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Celebrating Canada's 2SLGBTQI+ Communities

MONEY$TYLE: Retirement Planning

One of the great advantages of living in a Canada is the support of our community. Whether single, married or in a common-law relationship*, we enjoy most of the same rights and freedom as the straight community. This is true of retirement planning.
 

Yet there are still many important considerations we should review from an LGBT perspective to ensure we take advantage of every opportunity afforded us, and to ensure that our plans are carried out as intended, both during our lifetime and at our death.  

 

When should I start the retirement-planning process? In a word, now! The basic foundation of a retirement plan starts out as a simple savings plan and grows more complex as you begin layering additional considerations—tax planning, estate planning, income and savings protection, etc.  
To begin, you will need to outline your desired retirement lifestyle and then start to work backward to determine how much (in future dollars) that lifestyle will cost. Only then can you craft a detailed plan to ensure you save enough money between now and your retirement date to enjoy that lifestyle.   
A financial advisor will assist you in determining these figures, help establish a disciplined savings plan and recommend an appropriate investment strategy. Your advisor will also help you explore additional financial considerations to layer into your plan to ensure you’re taking the most strategic approach and protect your assets in the event your savings plan is interrupted.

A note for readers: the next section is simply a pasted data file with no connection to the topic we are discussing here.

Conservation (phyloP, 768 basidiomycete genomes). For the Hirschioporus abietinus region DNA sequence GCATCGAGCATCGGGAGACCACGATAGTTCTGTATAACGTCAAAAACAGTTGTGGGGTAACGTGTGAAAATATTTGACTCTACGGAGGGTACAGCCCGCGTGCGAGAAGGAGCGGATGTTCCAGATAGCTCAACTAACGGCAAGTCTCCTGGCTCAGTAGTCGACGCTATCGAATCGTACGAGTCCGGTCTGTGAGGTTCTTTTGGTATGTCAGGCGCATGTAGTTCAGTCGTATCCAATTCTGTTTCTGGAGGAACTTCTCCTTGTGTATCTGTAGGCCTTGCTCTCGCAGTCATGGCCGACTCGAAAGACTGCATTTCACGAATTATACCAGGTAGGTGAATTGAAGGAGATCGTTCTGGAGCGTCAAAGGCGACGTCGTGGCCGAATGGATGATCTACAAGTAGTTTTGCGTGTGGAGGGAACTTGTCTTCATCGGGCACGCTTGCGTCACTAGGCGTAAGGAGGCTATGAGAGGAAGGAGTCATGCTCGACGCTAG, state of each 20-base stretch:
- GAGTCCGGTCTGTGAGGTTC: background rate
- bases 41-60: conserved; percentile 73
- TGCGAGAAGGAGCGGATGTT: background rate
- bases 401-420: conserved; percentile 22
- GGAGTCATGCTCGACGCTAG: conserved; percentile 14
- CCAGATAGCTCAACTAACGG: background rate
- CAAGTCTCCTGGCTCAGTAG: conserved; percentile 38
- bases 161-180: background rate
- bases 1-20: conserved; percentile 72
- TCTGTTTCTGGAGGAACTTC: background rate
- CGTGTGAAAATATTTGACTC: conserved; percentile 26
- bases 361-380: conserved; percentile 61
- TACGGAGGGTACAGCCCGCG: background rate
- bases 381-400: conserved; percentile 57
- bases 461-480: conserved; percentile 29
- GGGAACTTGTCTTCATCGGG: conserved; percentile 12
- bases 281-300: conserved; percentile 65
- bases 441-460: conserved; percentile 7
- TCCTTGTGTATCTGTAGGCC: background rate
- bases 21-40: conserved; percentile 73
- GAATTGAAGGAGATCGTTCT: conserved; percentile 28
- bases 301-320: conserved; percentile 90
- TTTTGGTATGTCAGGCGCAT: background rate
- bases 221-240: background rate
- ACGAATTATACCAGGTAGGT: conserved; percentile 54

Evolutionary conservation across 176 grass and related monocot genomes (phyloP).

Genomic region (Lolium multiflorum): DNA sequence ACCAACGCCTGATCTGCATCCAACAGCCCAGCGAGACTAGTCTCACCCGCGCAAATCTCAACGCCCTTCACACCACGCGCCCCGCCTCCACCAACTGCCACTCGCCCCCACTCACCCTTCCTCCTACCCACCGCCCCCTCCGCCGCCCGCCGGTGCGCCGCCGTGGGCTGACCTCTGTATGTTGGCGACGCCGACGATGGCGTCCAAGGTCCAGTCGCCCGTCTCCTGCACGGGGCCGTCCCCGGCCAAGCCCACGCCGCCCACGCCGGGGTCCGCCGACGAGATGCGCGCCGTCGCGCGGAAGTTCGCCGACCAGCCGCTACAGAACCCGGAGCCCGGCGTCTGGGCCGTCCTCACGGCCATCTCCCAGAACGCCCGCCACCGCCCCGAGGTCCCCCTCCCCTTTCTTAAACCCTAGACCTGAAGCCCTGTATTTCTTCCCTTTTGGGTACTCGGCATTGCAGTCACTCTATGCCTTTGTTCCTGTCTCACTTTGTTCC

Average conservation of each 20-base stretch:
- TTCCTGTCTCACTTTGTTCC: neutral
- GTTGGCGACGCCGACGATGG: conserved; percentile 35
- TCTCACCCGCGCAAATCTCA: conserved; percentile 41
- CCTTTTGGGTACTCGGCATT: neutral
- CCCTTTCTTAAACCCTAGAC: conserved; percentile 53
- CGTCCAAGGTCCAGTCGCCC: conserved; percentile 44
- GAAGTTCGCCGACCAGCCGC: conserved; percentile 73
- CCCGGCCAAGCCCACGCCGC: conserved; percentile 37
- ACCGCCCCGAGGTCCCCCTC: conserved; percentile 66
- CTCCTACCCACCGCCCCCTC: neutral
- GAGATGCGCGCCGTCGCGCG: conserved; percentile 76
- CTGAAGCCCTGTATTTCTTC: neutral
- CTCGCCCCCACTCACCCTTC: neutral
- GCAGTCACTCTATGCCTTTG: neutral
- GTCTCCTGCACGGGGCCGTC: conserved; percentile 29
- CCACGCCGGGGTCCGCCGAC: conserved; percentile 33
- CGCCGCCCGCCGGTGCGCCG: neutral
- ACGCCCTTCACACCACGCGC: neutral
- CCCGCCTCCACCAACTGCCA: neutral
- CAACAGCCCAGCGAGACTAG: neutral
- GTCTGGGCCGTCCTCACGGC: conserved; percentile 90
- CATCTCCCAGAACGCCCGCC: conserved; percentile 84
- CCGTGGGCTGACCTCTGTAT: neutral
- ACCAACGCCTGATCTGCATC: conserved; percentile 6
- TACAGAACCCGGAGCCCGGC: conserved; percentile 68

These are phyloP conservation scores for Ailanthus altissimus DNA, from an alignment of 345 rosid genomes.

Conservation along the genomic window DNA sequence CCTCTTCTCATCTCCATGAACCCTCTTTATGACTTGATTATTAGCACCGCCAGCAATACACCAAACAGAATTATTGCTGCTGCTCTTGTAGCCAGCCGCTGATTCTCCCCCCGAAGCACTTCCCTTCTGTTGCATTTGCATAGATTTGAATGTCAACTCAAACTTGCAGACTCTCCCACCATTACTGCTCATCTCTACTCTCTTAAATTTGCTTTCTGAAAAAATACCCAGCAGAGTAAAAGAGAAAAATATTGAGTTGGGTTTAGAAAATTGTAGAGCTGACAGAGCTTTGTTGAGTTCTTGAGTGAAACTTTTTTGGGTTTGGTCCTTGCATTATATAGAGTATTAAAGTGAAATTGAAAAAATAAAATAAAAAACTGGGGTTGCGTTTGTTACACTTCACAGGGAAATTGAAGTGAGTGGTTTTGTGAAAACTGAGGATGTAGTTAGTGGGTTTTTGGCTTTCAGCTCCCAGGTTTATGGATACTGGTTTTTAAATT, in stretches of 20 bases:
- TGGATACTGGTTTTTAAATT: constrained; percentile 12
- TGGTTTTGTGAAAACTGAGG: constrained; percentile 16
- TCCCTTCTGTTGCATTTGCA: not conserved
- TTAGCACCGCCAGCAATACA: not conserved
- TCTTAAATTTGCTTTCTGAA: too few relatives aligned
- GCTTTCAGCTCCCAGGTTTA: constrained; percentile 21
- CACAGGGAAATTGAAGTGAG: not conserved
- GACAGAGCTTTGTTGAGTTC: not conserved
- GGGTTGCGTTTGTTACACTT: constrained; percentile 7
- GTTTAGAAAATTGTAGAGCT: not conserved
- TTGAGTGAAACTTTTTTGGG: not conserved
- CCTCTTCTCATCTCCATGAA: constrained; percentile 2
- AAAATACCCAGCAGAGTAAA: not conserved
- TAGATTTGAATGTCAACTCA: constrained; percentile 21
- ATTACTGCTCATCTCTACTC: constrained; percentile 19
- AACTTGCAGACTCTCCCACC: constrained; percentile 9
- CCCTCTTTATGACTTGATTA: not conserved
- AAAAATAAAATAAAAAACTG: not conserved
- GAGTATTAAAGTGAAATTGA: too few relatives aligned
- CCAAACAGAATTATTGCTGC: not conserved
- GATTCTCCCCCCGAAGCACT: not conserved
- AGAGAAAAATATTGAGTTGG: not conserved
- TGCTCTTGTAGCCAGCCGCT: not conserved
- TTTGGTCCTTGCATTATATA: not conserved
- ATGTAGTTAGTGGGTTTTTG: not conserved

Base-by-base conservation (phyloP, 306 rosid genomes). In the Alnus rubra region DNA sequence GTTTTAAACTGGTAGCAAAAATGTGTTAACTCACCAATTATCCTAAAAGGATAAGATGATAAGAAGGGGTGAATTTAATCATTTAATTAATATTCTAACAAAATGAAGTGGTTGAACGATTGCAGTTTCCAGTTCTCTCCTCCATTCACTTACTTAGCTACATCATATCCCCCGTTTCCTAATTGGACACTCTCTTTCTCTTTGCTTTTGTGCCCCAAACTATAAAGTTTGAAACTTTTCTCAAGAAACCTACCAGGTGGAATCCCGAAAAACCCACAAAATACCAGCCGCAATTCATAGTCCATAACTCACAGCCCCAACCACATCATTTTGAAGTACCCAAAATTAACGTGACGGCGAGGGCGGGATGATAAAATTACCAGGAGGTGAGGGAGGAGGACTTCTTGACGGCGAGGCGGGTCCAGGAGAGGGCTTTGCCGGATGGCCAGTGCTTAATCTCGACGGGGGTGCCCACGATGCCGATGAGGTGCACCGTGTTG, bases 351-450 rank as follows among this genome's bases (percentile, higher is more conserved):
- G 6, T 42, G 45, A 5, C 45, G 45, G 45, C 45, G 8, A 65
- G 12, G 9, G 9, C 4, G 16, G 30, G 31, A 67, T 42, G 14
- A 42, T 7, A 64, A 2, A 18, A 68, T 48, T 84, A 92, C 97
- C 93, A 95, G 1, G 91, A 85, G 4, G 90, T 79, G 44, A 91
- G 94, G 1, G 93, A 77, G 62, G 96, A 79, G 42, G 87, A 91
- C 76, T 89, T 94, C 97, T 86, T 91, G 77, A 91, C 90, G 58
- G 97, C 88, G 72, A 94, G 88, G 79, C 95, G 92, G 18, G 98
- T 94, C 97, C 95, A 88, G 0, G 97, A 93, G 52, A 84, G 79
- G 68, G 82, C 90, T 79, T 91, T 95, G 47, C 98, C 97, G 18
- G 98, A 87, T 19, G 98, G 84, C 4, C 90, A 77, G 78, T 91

Tax-planning considerations As the saying goes, there are two certainties in life: death and taxes. While both are inevitable, we can make good strategic decisions as part of our retirement plans to help minimize taxes now, in retirement and at death. To begin, if you are married or living in a common-law arrangement, you will need to inform the Canada Revenue Agency. You will then have the ability to claim a tax credit for a financially dependent partner, to transfer credits and amounts (i.e., age amount, disability amount, tuition amount) to your partner. You may also combine basic credits on receipted payments (i.e., charitable donations, medical expenses) to maximize the overall credit.

Be sure to talk to your advisor about the following strategies and opportunities when building out your retirement plan: Income Splitting strategies with Spousal RSPs, sharing Canada Pension Plan (CPP) payments, Pension Income Splitting, tax-deferred rollovers of registered plans and tax-free rollovers of TFSA assets.  

Income and Savings protection Life can change in an instant. Suffering an unexpected accident or illness can quickly affect our ability to earn income and can eventually deplete savings. Be sure to discuss strategies with your advisor on how to best protect your income through disability-insurance coverage. Many employers offer basic coverage. Your advisor can help you assess whether your current coverage is sufficient, or if you should explore solutions to further protect yourself and your income. Critical-Illness coverage should also be considered in the event you’re diagnosed with illness that would require your absence from the workforce for an extended period of time.